Three years later:
“So who found the body again?” Lieutenant Sam Kubisky opened his tattered notebook and searched the pockets of his wrinkled jacket for a pen. “Damn. Abarca, give me a pen, will you?”
“Here you go, Lieutenant.” Sergeant Adam Abarca, who struck Tonya as too tall and handsome to be a cop, stood quietly behind his lieutenant, making notes about each of the people being questioned.
“I found him about an hour ago,” said Luis Mendes, the assistant trainer.
Kubisky eyed the two barn workers passing by. “Maybe we could find someplace quieter to talk?”
“Let’s go over to my trailer. Just across the lot,” said Tonya’s father, Royce Callahan.
In the tiny trailer, the detective settled his bulk into a kitchen chair with a grunt. Sam Kubisky appeared to be in his sixties, with thinning gray hair and a bulbous red nose. The flesh around his watery blue eyes sagged and settled into tired pouches as though too weary to care anymore. He wiped his forehead with a soiled handkerchief and opened his notebook again.
“Maybe you could wait outside while I talk to Mr. Callahan and his daughter…Tonya, is it?” he said, nodding to Luis. “I’ll call you when I need you.”
Even after Luis left, Tonya felt claustrophobic in the small kitchen. Sergeant Abarca leaned against the counter, his solid six-foot, three-inch frame seeming to take up half the room.
Royce and Tonya sat at the table with the lieutenant. “Now then, Mr. Callahan, what can you tell me about this groom of yours? What was his name again?”
“Right.” Kubisky made a note. “How long have you known him?”
“Alfie came to work for me about the same time Luis and I started in business together. About twenty years ago.”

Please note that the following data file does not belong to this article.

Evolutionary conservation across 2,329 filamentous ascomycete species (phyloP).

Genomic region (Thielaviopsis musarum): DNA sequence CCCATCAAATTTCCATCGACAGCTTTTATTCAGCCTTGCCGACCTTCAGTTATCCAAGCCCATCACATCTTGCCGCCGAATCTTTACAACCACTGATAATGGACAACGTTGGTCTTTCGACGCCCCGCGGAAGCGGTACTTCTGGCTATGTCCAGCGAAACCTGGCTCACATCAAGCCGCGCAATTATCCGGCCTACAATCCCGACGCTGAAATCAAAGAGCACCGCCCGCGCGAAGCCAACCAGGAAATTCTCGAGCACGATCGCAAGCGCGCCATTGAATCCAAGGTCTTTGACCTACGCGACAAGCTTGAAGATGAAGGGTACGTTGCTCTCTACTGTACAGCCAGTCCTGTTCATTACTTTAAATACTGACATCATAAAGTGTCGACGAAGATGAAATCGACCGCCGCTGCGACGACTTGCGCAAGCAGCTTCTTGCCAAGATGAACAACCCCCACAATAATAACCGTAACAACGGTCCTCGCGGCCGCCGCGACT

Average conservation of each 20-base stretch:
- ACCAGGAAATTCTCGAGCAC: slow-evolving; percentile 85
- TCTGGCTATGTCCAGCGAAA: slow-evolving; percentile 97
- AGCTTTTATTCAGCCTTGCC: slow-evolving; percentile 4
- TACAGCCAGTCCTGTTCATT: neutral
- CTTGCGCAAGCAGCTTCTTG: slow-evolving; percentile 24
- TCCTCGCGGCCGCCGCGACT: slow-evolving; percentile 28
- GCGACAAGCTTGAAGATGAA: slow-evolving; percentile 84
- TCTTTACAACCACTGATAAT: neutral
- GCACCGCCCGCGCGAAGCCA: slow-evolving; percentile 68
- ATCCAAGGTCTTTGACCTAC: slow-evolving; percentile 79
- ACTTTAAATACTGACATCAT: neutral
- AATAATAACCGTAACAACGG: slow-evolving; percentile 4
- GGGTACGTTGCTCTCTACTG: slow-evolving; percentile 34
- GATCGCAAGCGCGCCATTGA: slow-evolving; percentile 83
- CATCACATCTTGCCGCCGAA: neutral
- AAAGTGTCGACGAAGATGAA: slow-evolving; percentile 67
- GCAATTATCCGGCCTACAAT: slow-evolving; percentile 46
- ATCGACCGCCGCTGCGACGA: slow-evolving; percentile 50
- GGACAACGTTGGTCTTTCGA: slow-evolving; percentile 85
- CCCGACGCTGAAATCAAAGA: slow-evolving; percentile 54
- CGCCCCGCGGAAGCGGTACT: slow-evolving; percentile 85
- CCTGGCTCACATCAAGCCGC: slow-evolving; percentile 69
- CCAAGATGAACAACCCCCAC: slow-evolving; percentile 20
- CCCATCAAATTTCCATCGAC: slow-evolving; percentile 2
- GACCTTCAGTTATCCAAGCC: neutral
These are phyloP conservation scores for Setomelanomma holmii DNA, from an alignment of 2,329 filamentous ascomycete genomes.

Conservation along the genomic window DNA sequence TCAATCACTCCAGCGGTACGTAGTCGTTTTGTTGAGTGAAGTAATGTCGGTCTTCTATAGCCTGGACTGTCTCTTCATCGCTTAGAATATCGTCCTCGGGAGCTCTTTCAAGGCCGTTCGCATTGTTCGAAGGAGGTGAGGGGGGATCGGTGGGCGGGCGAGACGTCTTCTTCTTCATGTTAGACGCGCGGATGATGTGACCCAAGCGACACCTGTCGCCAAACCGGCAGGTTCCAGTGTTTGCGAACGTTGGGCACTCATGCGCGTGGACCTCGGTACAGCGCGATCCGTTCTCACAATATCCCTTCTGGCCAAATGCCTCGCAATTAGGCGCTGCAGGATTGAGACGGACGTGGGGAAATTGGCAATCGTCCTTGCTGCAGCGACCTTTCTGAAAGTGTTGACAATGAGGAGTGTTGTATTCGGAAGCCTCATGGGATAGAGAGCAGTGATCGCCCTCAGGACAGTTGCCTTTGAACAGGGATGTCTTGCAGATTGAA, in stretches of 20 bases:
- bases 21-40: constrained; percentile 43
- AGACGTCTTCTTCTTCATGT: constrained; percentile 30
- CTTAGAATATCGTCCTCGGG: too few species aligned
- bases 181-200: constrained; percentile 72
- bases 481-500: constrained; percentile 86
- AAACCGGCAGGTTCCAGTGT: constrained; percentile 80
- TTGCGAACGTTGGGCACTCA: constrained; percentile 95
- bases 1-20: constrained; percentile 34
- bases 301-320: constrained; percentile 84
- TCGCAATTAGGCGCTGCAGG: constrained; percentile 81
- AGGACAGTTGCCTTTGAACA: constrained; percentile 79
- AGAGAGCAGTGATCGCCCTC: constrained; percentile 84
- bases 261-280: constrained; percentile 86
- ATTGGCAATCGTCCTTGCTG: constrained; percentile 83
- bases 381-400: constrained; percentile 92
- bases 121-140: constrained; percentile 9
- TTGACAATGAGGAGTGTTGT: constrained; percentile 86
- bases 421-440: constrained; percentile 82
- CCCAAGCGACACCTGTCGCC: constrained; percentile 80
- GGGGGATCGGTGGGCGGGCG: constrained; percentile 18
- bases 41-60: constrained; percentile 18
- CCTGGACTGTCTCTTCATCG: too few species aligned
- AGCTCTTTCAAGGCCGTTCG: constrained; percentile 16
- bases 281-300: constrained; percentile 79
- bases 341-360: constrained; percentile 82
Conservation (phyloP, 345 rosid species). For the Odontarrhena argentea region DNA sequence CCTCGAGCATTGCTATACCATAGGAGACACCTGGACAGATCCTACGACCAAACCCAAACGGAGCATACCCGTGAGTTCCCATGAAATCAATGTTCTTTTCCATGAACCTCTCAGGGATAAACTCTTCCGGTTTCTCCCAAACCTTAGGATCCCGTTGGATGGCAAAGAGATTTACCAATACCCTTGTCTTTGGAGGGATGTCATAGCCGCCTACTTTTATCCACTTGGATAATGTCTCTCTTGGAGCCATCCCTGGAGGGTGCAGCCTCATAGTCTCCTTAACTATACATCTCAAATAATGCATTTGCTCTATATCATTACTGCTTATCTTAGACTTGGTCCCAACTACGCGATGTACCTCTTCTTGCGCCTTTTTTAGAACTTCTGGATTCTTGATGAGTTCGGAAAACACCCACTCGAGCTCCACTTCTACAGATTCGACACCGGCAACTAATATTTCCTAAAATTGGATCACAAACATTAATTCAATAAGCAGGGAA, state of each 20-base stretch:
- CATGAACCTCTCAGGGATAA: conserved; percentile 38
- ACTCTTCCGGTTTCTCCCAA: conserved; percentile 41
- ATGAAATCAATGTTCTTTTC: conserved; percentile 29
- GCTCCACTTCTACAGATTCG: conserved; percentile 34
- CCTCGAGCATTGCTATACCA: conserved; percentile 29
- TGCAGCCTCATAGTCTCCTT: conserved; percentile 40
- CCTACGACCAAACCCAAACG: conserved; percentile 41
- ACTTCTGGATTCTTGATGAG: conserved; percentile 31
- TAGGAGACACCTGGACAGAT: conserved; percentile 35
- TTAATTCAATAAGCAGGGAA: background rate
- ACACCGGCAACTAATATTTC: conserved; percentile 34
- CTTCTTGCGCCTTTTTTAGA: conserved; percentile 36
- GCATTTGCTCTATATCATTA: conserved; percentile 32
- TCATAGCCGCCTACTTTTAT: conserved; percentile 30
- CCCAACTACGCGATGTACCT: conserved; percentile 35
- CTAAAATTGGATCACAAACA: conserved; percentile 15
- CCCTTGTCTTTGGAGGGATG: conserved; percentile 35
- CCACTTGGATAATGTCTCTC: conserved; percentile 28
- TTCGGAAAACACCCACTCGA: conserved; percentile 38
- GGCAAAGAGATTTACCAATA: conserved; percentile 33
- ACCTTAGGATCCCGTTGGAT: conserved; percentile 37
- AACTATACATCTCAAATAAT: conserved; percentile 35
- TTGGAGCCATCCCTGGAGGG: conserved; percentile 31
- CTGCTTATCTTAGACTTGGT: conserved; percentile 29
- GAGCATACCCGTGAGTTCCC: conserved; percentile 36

“When did you see him last?”
The door opened with a bang and the track administrator, Alton Jeffers, stormed in, his clothes disheveled, his face red. “Why wasn’t I called? I’m in charge of the track. I should have been called first.”
“Sorry, Alton,” Royce said, sounding like he did when trying to soothe a nervous two-year-old colt. “All we could think to do is call the police.”
Jeffers’s huffiness subsided a little. He stood behind the lieutenant, his arms folded. “Well, okay, but I need to hear this. Whatever you’re doing,” he said to Kubisky, “I need to know about. I’m in charge of overall security at this track, and I don’t like people getting murdered on my backstretch.”
Kubisky sighed like a man who had seen it all and was just hanging on until he could collect his pension. “Keep your hair on, Jeffers. We weren’t going to leave here without clueing you in.” He turned to Royce. “Go on, Mr. Callahan. What else do you know about this Gomez?”
“Good worker. Always on time. Good hand with the horses. Never abusive toward them or anything like that.”
“What about his habits? Did he gamble on the races? Was he into drugs? Did he drink? Any women?”
Tonya wondered if Kubisky had already made up his mind about Alfie.
“Not that I know of. But Luis can tell you a lot more about him than I can.”
“What about you, miss?” the policeman said. “Did you know him?”
Tonya hesitated, wondering if she should reveal what she had seen just days ago. It hadn’t meant anything at the time, but still…the last thing she wanted was to help this offensive cop come to the wrong conclusion about a harmless little man like Alfie.
The handsome sergeant looked at her kindly. “Go ahead, Miss Callahan. Anything you can do to help find the one who did this.”
“I only know he was a reliable worker and kind to the horses, like my dad said. But I did see something…”
Kubisky peered at her through slightly squinted eyes. “Go on.”
“A couple of days ago, Alfie had a black eye. At least I think that’s what it was. And the day before that, I saw him talking to this scary-looking dude.”
Kubisky made a note. “Description?”
“Dark hair, about Alfie’s height. I don’t remember ever seeing him around here before. I didn’t think anything of it at the time. The grooms from all the different stables are friends. They tend to hang out together, especially the Spanish-speakers.”
“Don’t I know it,” Kubisky said, half to himself. “The bean-eaters are as thick as thieves.”
Tonya was shocked by his racist attitude and looked at Sergeant Abarca as if to say “Is he serious?”
Adam shrugged his shoulders and shook his head slightly. Jeffers seemed unfazed by the comment. He stood staring into space and chewing his lip.